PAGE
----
And then came the historic moment – in 1996, Steve Fossett made the first attempt non-stop round the world flight in a balloon. The attempt ended in failure – having started in South Dakota, the ball could fly only to Canada. However, his Swiss and British competitors have done and that – their balloons went down in the first days of flight.
And Steve Fossett in a truly marathon perseverance made a second flight – this time his ball flew from Missouri to India, the third flight – again, from Missouri to Russia, the fourth flight – which had nearly ended in his death, when the ball fell in a storm and became rapidly lose altitude over Australia … But even a mortal threat not stop Fossett. He made an unsuccessful attempt to fifth and the sixth time he got his way. In 2002, having started from Australia, Fossett after 14 days, 19 hours and 50 minutes back to the starting point.
He became the first in the world and won a place in the history of global aviation “- the only language that for many years the journalists managed to pull out by Steve in response to the question:” Why are you doing? “. All this time, he claimed that was indifferent to fame and attention from the media. “I do not need the hype around my name, to find the money for extreme achievement. They and so I have – quite reasonably he notes. – Flying in a balloon around the world – it’s just what I want to do. Long and very much want.
Flying a balloon opened Fossett aviation world. Conditions in the new environment, he again began to establish small record speed and range. Fossett flew gliders, airships and airplanes across oceans and continents. When he and this was not enough, he tried to fly a glider into the stratosphere, but it summed up the wind, the glider could not rise above 20 kilometers.
In autumn 2004, Fossett was right airship pilots. 27 October Fossett set a world speed record for airships. He flew a distance of 1000 meters in both directions with an average speed of 111,8 km / h top speed – 115 km / hour.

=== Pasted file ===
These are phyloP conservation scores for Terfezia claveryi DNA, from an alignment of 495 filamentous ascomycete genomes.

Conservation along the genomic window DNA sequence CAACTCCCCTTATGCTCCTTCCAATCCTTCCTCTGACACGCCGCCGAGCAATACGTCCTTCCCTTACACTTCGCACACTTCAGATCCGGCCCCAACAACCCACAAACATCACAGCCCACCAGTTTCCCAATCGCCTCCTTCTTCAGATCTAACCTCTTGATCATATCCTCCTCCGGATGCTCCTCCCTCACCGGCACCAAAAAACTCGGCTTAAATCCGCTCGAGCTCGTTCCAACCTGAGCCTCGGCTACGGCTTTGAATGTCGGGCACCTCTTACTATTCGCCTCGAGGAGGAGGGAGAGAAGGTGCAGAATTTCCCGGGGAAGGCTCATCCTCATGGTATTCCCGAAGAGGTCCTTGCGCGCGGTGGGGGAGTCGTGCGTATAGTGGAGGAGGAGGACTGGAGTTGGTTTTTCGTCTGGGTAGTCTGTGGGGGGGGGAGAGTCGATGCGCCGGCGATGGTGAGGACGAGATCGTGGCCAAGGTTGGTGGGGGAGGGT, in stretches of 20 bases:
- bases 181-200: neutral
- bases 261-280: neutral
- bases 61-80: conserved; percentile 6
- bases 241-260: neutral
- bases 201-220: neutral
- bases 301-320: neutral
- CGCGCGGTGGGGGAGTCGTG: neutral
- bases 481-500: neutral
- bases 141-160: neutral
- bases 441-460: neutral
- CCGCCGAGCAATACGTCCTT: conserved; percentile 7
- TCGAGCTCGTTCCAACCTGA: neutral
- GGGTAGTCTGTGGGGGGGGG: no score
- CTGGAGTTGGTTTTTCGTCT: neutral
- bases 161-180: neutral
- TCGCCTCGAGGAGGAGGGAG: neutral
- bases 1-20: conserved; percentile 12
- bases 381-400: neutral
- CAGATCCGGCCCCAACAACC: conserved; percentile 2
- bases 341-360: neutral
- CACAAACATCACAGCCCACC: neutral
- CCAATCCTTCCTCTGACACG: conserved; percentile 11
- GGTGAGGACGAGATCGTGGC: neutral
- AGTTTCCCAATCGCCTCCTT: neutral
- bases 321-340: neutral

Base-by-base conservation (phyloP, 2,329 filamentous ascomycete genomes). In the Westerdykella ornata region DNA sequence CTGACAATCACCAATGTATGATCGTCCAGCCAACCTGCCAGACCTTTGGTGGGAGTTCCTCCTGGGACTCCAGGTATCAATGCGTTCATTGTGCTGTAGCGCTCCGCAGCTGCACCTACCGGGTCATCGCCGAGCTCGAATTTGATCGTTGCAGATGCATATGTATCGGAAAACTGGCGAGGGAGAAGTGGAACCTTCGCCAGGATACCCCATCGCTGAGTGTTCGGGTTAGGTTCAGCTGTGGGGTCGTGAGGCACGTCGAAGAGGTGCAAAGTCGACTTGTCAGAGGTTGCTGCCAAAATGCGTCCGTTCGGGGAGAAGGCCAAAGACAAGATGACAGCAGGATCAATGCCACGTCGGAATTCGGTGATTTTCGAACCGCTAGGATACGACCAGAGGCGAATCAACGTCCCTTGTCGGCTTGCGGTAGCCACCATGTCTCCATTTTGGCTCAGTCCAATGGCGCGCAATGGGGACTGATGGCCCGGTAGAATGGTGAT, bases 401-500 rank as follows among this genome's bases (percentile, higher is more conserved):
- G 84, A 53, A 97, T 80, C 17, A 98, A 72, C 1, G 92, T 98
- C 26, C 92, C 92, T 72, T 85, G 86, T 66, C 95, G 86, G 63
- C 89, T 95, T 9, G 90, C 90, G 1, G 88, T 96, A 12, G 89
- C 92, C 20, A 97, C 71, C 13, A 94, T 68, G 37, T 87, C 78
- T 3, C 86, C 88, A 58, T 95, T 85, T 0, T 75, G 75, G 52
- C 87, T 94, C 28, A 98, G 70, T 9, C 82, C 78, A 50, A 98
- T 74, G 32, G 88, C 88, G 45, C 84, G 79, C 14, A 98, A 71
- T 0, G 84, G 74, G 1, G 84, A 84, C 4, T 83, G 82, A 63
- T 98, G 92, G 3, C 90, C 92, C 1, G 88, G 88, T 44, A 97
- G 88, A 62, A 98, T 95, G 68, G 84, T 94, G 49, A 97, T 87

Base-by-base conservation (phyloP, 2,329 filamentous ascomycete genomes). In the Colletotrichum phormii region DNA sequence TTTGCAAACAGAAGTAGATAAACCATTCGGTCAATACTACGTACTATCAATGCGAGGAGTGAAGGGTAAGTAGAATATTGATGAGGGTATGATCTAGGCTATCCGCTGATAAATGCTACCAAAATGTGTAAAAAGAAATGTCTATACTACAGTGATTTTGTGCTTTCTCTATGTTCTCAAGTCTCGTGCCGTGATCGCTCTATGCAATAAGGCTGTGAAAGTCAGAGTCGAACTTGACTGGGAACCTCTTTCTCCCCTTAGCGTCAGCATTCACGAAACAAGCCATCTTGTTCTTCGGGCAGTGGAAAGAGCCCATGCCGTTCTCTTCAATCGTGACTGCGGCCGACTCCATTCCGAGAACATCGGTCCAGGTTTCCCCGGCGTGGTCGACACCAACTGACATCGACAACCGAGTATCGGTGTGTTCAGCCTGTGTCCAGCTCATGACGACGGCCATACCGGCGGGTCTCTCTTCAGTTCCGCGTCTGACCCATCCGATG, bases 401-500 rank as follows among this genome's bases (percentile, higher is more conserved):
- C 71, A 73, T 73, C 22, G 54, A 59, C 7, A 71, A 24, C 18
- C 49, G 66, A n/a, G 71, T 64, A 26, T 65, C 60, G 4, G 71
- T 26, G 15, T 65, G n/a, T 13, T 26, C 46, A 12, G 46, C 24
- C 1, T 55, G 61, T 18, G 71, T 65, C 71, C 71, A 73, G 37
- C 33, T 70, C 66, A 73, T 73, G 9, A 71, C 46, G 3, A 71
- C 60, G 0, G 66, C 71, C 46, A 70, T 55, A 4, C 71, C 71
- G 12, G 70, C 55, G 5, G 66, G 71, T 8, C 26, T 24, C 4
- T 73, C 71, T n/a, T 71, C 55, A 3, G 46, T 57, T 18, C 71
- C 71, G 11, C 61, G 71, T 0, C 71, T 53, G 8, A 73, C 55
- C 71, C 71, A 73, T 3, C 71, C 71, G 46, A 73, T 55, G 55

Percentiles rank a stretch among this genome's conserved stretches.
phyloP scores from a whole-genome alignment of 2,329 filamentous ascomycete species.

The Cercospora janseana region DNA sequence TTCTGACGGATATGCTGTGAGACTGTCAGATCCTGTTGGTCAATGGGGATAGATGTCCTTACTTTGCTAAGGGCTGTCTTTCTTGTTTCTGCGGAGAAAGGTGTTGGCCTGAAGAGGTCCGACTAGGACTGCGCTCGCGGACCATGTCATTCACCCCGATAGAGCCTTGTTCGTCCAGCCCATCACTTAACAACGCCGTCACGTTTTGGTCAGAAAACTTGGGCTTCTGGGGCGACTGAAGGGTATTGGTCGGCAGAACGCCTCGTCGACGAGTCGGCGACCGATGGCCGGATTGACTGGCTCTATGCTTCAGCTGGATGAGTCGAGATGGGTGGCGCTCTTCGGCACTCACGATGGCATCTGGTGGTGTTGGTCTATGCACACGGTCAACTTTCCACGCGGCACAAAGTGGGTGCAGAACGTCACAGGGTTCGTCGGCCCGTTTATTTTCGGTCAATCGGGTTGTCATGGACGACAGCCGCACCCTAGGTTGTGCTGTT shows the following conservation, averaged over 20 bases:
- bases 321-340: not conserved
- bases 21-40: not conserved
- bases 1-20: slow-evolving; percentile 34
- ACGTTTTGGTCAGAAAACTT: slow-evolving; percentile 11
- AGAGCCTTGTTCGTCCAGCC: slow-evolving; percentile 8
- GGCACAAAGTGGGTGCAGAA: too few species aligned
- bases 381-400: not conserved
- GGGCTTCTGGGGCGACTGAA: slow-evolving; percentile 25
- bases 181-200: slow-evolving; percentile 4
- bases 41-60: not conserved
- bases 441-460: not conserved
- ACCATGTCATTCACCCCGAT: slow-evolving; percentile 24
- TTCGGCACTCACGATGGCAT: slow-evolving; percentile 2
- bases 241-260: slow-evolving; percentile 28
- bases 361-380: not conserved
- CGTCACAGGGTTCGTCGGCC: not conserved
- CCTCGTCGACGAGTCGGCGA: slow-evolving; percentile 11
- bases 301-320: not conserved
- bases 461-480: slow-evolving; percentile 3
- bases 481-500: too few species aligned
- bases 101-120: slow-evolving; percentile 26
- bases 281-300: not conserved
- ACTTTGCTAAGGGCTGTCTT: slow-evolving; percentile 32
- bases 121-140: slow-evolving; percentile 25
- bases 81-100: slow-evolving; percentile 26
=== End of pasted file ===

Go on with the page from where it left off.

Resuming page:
From 1 to 3 March 2005 Steve Fossett alone circled the globe in a special plane, Virgin Atlantic GlobalFlyer, designed Bert Rutana. This was the first in the world circled the globe alone without stopping. The flight lasted 67 hours 2 minutes and 38 seconds, distance – 36 898.04 km. Start and landing – in the town of Salina, Kansas. In February 2006, Steve Fossett in Virgin Atlantic GlobalFlyer set an absolute record for distance flight without stopping – 41 467.53 miles in 76 hours and 45 minutes. It was a nonstop flight around the globe, in which Fossett twice crossed the Atlantic Ocean. Fossett was launched on Feb. 8 from the Kennedy Space Center in Florida on Feb. 11 and landed in England.
Until July 2006, Fossett belonged to the record for the fastest crossing of the Atlantic Ocean on a sailing vessel – 4 days 17 hours 28.06 minutes. Until February 2005 Fossett belonged to the record for the fastest circumnavigation on a sailing ship – 58 days 9 o’clock 32,45 minutes. Fossett was a member of the Royal Geographical Society, from 2005 to 2006 – a member of the Committee of the world scouting movement (World Scout Committee).
September 3, 2007 Steve Fossett took off in the single-engine plane from a private airfield in Nevada. After some time the connection with him gone. Fuel in his aircraft was supposed to last for 4-5 hours flight. Fossett was carrying just one bottle of water and had no parachute. The search for missing adventurer lasted several days. Steve does not have controllers to plan your flight is known only that he wanted to fly south in search of a place suitable for the race on speed. Were carried out dozens of missions, planes and helicopters to search for the missing. Area search covered an area equal to 44 000 km ². Until Sept. 19 search of the missing have been unsuccessful. September 19 the official search was suspended, but volunteers continued to search further, although it was believed that there was no chance of finding Fossett alive – for more than two weeks in the desert without food and water at a daily temperature of 35 ° C, virtually no chance of survival . During the search for missing Fossett wreckage was found seven previously crashed aircraft, but the wreckage of Steve was not among them.
September 27, 2007 was mistakenly identified the possible location of the plane Fossett. According to the head of search and rescue operations, the aircraft was located not far from Death Valley in Nevada. That is about one hundred and sixty kilometers to the south-east of the airfield from which Fossett began his journey. October 2, 2008 near the town of Mammoth Lakes, California, tourists have found the site where Fossett. At the crash site, but the wreckage of the plane were found that belonged to Steve Fossett, including: identity of the Federal Aviation Administration in the name of Fossett, a license to fly; identity and 1005 dollars. Also, predators were found scattered human bones, which were immediately sent for DNA expertise. After 1.5 months of examination of DNA confirmed that remains found at the crash site, owned by Steve Fossett.